With, as Peter Alliss described it, “an elegant swing of rare beauty” — so sweet and smooth “you could pour [it] on popcorn,” in another admirer’s words — Lema enjoyed some early pro success. (Video of that swing, with commentary by Hale Irwin, is available on YouTube.)

Lean years followed, but then came the breakthrough. He won three times in the fall of 1962, once in 1963, and in 1964 went on a streak that saw him win the Crosby at Pebble in January, the Thunderbird Classic and the Buick and Cleveland Opens in June, and the Open Championship (by five strokes over Nicklaus in second) at St. Andrews in July. (Lema chronicled his early tour experiences in Golfer’s Gold, which George Plimpton applauded as showing “considerable flair for the written word.”)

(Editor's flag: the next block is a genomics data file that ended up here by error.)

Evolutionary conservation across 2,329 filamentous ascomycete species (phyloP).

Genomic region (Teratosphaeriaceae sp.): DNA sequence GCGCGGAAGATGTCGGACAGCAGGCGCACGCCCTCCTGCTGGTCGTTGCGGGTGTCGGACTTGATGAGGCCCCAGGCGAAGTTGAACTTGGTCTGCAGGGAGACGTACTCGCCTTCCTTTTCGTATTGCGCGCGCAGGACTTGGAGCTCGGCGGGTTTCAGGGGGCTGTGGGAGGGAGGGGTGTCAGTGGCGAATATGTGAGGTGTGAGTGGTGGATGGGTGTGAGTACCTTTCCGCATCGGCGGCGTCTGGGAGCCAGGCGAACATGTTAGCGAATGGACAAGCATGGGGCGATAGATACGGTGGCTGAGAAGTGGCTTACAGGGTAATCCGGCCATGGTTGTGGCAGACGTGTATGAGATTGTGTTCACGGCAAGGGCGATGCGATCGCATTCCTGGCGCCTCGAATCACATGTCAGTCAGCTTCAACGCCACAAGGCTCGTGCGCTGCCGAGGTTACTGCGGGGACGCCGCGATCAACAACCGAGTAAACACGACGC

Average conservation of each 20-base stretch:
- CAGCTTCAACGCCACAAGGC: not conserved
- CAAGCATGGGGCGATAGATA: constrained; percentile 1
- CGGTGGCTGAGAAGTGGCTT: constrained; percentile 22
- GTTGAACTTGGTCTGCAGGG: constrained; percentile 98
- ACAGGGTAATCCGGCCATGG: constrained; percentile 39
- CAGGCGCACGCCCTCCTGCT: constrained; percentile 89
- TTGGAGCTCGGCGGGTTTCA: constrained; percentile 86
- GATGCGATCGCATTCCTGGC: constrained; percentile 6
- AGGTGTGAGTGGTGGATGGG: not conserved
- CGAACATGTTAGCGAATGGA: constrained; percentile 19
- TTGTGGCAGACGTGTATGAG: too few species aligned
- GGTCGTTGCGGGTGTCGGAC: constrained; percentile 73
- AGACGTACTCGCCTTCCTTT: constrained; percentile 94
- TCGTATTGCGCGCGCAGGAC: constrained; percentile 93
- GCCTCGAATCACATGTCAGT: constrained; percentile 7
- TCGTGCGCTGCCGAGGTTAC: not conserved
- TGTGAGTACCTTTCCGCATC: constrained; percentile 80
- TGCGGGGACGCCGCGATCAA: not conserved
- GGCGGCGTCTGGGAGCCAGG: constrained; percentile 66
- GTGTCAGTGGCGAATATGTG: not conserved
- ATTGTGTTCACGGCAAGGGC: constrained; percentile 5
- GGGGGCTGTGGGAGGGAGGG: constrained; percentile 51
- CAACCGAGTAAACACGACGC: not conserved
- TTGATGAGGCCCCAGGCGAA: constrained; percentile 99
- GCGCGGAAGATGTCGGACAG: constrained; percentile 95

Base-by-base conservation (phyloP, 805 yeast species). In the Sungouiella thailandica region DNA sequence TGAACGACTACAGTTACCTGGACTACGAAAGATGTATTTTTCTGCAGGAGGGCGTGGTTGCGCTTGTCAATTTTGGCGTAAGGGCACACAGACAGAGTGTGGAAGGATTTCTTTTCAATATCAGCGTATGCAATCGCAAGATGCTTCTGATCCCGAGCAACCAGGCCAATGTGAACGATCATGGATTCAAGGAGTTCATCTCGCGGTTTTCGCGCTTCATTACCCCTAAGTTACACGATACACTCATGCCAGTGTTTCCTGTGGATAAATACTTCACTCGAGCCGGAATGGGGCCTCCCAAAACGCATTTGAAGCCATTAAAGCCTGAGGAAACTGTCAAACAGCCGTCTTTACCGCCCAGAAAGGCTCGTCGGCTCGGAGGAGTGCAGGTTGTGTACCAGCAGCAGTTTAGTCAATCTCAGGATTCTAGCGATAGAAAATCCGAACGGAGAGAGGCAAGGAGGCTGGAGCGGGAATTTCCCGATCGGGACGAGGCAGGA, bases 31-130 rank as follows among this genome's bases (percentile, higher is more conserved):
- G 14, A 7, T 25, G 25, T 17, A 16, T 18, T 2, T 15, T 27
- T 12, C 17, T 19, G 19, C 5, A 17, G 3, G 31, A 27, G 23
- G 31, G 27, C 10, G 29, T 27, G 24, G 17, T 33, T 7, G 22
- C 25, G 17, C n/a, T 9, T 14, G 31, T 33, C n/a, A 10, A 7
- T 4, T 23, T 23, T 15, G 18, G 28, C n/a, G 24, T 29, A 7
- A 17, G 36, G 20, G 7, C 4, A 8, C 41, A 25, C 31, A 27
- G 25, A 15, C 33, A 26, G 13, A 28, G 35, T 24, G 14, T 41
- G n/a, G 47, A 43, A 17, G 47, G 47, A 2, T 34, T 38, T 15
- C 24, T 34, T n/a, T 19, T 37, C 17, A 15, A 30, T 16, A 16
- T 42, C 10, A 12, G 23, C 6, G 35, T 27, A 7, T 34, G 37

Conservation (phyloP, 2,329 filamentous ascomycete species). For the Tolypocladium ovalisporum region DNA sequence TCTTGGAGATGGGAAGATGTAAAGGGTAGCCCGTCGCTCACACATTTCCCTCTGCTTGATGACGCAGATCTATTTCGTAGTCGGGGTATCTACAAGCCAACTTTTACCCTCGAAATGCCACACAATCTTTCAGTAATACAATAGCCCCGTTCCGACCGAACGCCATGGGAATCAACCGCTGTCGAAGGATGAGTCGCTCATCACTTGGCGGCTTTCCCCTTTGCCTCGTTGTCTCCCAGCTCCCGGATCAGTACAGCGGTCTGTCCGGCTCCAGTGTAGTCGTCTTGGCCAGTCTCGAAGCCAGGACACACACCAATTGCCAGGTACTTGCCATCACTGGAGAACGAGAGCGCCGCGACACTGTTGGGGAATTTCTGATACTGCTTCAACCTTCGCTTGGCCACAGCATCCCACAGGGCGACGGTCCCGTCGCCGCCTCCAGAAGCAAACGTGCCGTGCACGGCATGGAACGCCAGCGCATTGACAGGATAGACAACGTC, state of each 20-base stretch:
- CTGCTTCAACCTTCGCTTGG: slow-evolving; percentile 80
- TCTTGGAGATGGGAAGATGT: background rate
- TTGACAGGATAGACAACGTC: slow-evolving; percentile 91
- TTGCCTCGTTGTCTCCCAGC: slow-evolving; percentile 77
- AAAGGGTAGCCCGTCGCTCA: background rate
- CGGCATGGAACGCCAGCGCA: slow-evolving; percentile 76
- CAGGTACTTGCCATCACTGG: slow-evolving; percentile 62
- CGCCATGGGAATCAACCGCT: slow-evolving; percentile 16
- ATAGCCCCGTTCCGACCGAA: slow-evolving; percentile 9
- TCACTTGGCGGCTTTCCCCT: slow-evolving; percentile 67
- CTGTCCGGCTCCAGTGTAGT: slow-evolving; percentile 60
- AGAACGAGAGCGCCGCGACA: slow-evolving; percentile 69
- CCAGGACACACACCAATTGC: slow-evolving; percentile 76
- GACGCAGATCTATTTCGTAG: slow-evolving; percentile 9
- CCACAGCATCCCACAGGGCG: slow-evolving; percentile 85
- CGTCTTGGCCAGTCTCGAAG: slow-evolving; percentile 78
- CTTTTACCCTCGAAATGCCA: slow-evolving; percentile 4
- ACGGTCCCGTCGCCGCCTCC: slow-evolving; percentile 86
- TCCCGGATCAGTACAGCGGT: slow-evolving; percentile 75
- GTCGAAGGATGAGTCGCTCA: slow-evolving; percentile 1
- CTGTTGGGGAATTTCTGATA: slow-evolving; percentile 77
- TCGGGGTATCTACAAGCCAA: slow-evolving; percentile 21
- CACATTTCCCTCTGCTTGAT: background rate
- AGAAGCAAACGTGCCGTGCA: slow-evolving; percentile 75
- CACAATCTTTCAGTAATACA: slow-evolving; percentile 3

A couple more titles followed in 1965, and a final victory in May of 1966. Add a second-place finish at the ’63 Masters; a 9-1-1 record in two Ryder Cup appearances (’63 and ’65 — the best record of any competitor with at least two appearances); 50 percent top-10 finishes from ’63 through ’66; and a win over Palmer, Ken Venturi, and Bobby Nichols at the 1964 World Series of Golf (taking home $50K, which was then the game’s largest purse), and Lema’s career certainly seemed to be tracking toward Hall of Fame status.

Instead, too-soon his time ran out: on July 24, 1966, after his final round in the PGA Championship at Firestone Country Club in Akron, Lema headed with his pregnant wife for Chicago to play the next day in an exhibition in Crete, Illinois. Less than a mile from arrival, the twin-engine charter crashed … on a golf course, just short of the green of a par three.